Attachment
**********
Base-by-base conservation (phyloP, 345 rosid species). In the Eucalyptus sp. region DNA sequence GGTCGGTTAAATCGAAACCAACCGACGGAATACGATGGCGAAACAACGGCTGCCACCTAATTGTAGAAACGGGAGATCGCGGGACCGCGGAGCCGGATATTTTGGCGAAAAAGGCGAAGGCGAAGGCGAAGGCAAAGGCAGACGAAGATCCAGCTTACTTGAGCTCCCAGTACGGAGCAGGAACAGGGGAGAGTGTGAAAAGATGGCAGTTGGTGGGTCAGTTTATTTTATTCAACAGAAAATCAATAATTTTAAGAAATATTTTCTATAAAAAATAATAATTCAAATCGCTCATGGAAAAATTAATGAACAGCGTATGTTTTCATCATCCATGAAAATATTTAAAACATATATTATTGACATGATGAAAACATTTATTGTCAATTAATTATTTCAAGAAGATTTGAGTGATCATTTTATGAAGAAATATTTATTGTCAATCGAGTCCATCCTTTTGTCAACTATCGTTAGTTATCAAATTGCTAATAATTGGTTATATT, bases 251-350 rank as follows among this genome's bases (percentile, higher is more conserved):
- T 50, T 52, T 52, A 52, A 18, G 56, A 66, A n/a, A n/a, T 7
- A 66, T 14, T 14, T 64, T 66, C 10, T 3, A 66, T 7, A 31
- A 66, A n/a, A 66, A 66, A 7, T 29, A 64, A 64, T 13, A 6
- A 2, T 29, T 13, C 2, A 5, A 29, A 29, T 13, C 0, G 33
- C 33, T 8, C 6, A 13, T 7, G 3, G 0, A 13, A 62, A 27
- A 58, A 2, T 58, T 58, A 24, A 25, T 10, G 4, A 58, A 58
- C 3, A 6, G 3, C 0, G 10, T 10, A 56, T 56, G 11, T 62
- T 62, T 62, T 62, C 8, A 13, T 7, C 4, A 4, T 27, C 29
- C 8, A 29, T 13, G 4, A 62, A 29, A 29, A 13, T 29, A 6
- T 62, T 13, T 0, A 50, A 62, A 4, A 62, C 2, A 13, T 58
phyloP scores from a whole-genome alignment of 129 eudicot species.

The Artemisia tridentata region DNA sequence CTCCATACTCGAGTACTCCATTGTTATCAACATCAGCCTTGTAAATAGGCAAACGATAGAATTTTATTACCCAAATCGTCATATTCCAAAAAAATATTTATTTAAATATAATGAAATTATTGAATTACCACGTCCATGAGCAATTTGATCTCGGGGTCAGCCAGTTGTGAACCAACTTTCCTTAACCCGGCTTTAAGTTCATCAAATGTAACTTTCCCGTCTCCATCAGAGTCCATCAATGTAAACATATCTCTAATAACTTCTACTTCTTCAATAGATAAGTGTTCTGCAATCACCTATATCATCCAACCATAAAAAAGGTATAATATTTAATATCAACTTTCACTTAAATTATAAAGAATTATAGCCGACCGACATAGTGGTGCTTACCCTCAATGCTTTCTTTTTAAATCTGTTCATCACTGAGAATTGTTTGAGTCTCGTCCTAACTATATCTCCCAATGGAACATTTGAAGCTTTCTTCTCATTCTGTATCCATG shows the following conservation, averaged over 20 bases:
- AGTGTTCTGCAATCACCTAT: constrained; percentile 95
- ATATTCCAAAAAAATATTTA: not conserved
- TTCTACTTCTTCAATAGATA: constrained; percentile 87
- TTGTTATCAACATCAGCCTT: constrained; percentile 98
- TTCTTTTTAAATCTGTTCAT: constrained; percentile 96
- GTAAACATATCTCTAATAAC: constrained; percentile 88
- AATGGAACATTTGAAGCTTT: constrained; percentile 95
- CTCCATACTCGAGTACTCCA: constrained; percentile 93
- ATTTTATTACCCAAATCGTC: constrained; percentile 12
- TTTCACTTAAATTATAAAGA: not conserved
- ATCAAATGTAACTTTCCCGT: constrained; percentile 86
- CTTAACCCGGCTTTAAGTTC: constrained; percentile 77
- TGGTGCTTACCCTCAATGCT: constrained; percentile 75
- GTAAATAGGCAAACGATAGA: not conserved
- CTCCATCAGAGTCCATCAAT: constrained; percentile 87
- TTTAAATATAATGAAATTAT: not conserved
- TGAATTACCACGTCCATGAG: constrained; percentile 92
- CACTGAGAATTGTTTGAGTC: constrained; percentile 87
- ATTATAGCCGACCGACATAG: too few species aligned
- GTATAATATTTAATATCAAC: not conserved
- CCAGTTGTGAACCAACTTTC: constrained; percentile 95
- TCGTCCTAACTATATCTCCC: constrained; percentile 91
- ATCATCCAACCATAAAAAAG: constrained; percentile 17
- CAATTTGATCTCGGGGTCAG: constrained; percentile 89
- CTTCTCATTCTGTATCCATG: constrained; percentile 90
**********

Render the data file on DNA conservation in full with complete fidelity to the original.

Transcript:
Base-by-base conservation (phyloP, 345 rosid species). In the Eucalyptus sp. region DNA sequence GGTCGGTTAAATCGAAACCAACCGACGGAATACGATGGCGAAACAACGGCTGCCACCTAATTGTAGAAACGGGAGATCGCGGGACCGCGGAGCCGGATATTTTGGCGAAAAAGGCGAAGGCGAAGGCGAAGGCAAAGGCAGACGAAGATCCAGCTTACTTGAGCTCCCAGTACGGAGCAGGAACAGGGGAGAGTGTGAAAAGATGGCAGTTGGTGGGTCAGTTTATTTTATTCAACAGAAAATCAATAATTTTAAGAAATATTTTCTATAAAAAATAATAATTCAAATCGCTCATGGAAAAATTAATGAACAGCGTATGTTTTCATCATCCATGAAAATATTTAAAACATATATTATTGACATGATGAAAACATTTATTGTCAATTAATTATTTCAAGAAGATTTGAGTGATCATTTTATGAAGAAATATTTATTGTCAATCGAGTCCATCCTTTTGTCAACTATCGTTAGTTATCAAATTGCTAATAATTGGTTATATT, bases 251-350 rank as follows among this genome's bases (percentile, higher is more conserved):
- T 50, T 52, T 52, A 52, A 18, G 56, A 66, A n/a, A n/a, T 7
- A 66, T 14, T 14, T 64, T 66, C 10, T 3, A 66, T 7, A 31
- A 66, A n/a, A 66, A 66, A 7, T 29, A 64, A 64, T 13, A 6
- A 2, T 29, T 13, C 2, A 5, A 29, A 29, T 13, C 0, G 33
- C 33, T 8, C 6, A 13, T 7, G 3, G 0, A 13, A 62, A 27
- A 58, A 2, T 58, T 58, A 24, A 25, T 10, G 4, A 58, A 58
- C 3, A 6, G 3, C 0, G 10, T 10, A 56, T 56, G 11, T 62
- T 62, T 62, T 62, C 8, A 13, T 7, C 4, A 4, T 27, C 29
- C 8, A 29, T 13, G 4, A 62, A 29, A 29, A 13, T 29, A 6
- T 62, T 13, T 0, A 50, A 62, A 4, A 62, C 2, A 13, T 58
phyloP scores from a whole-genome alignment of 129 eudicot species.

The Artemisia tridentata region DNA sequence CTCCATACTCGAGTACTCCATTGTTATCAACATCAGCCTTGTAAATAGGCAAACGATAGAATTTTATTACCCAAATCGTCATATTCCAAAAAAATATTTATTTAAATATAATGAAATTATTGAATTACCACGTCCATGAGCAATTTGATCTCGGGGTCAGCCAGTTGTGAACCAACTTTCCTTAACCCGGCTTTAAGTTCATCAAATGTAACTTTCCCGTCTCCATCAGAGTCCATCAATGTAAACATATCTCTAATAACTTCTACTTCTTCAATAGATAAGTGTTCTGCAATCACCTATATCATCCAACCATAAAAAAGGTATAATATTTAATATCAACTTTCACTTAAATTATAAAGAATTATAGCCGACCGACATAGTGGTGCTTACCCTCAATGCTTTCTTTTTAAATCTGTTCATCACTGAGAATTGTTTGAGTCTCGTCCTAACTATATCTCCCAATGGAACATTTGAAGCTTTCTTCTCATTCTGTATCCATG shows the following conservation, averaged over 20 bases:
- AGTGTTCTGCAATCACCTAT: constrained; percentile 95
- ATATTCCAAAAAAATATTTA: not conserved
- TTCTACTTCTTCAATAGATA: constrained; percentile 87
- TTGTTATCAACATCAGCCTT: constrained; percentile 98
- TTCTTTTTAAATCTGTTCAT: constrained; percentile 96
- GTAAACATATCTCTAATAAC: constrained; percentile 88
- AATGGAACATTTGAAGCTTT: constrained; percentile 95
- CTCCATACTCGAGTACTCCA: constrained; percentile 93
- ATTTTATTACCCAAATCGTC: constrained; percentile 12
- TTTCACTTAAATTATAAAGA: not conserved
- ATCAAATGTAACTTTCCCGT: constrained; percentile 86
- CTTAACCCGGCTTTAAGTTC: constrained; percentile 77
- TGGTGCTTACCCTCAATGCT: constrained; percentile 75
- GTAAATAGGCAAACGATAGA: not conserved
- CTCCATCAGAGTCCATCAAT: constrained; percentile 87
- TTTAAATATAATGAAATTAT: not conserved
- TGAATTACCACGTCCATGAG: constrained; percentile 92
- CACTGAGAATTGTTTGAGTC: constrained; percentile 87
- ATTATAGCCGACCGACATAG: too few species aligned
- GTATAATATTTAATATCAAC: not conserved
- CCAGTTGTGAACCAACTTTC: constrained; percentile 95
- TCGTCCTAACTATATCTCCC: constrained; percentile 91
- ATCATCCAACCATAAAAAAG: constrained; percentile 17
- CAATTTGATCTCGGGGTCAG: constrained; percentile 89
- CTTCTCATTCTGTATCCATG: constrained; percentile 90